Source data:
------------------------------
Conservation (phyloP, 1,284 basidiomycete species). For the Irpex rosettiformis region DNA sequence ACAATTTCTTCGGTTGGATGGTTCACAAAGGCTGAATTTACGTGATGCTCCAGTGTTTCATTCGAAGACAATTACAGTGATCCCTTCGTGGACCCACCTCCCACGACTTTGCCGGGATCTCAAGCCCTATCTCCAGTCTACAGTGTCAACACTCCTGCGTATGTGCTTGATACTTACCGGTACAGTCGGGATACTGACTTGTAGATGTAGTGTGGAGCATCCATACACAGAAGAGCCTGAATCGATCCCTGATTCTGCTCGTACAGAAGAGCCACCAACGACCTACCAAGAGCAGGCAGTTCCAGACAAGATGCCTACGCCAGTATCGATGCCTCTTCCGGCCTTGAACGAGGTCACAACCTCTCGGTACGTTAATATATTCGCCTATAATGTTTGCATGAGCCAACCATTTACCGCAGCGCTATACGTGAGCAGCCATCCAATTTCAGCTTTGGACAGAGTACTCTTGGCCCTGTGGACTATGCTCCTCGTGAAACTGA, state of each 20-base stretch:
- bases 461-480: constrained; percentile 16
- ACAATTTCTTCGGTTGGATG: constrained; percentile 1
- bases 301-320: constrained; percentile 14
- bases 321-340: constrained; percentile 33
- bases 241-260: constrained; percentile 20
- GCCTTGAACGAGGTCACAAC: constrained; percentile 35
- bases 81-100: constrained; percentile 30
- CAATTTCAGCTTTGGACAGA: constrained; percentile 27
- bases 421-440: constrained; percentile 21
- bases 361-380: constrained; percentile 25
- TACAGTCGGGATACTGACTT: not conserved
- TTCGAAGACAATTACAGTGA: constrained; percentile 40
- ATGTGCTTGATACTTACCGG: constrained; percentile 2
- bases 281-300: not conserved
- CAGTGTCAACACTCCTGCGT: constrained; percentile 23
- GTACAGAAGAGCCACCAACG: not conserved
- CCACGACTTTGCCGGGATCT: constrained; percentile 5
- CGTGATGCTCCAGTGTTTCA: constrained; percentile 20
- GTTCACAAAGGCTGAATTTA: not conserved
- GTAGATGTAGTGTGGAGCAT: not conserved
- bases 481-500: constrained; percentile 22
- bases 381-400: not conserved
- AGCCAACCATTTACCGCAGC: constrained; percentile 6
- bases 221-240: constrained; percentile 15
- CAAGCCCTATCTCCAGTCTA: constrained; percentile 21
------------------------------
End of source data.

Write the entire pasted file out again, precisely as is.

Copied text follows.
Conservation (phyloP, 1,284 basidiomycete species). For the Irpex rosettiformis region DNA sequence ACAATTTCTTCGGTTGGATGGTTCACAAAGGCTGAATTTACGTGATGCTCCAGTGTTTCATTCGAAGACAATTACAGTGATCCCTTCGTGGACCCACCTCCCACGACTTTGCCGGGATCTCAAGCCCTATCTCCAGTCTACAGTGTCAACACTCCTGCGTATGTGCTTGATACTTACCGGTACAGTCGGGATACTGACTTGTAGATGTAGTGTGGAGCATCCATACACAGAAGAGCCTGAATCGATCCCTGATTCTGCTCGTACAGAAGAGCCACCAACGACCTACCAAGAGCAGGCAGTTCCAGACAAGATGCCTACGCCAGTATCGATGCCTCTTCCGGCCTTGAACGAGGTCACAACCTCTCGGTACGTTAATATATTCGCCTATAATGTTTGCATGAGCCAACCATTTACCGCAGCGCTATACGTGAGCAGCCATCCAATTTCAGCTTTGGACAGAGTACTCTTGGCCCTGTGGACTATGCTCCTCGTGAAACTGA, state of each 20-base stretch:
- bases 461-480: constrained; percentile 16
- ACAATTTCTTCGGTTGGATG: constrained; percentile 1
- bases 301-320: constrained; percentile 14
- bases 321-340: constrained; percentile 33
- bases 241-260: constrained; percentile 20
- GCCTTGAACGAGGTCACAAC: constrained; percentile 35
- bases 81-100: constrained; percentile 30
- CAATTTCAGCTTTGGACAGA: constrained; percentile 27
- bases 421-440: constrained; percentile 21
- bases 361-380: constrained; percentile 25
- TACAGTCGGGATACTGACTT: not conserved
- TTCGAAGACAATTACAGTGA: constrained; percentile 40
- ATGTGCTTGATACTTACCGG: constrained; percentile 2
- bases 281-300: not conserved
- CAGTGTCAACACTCCTGCGT: constrained; percentile 23
- GTACAGAAGAGCCACCAACG: not conserved
- CCACGACTTTGCCGGGATCT: constrained; percentile 5
- CGTGATGCTCCAGTGTTTCA: constrained; percentile 20
- GTTCACAAAGGCTGAATTTA: not conserved
- GTAGATGTAGTGTGGAGCAT: not conserved
- bases 481-500: constrained; percentile 22
- bases 381-400: not conserved
- AGCCAACCATTTACCGCAGC: constrained; percentile 6
- bases 221-240: constrained; percentile 15
- CAAGCCCTATCTCCAGTCTA: constrained; percentile 21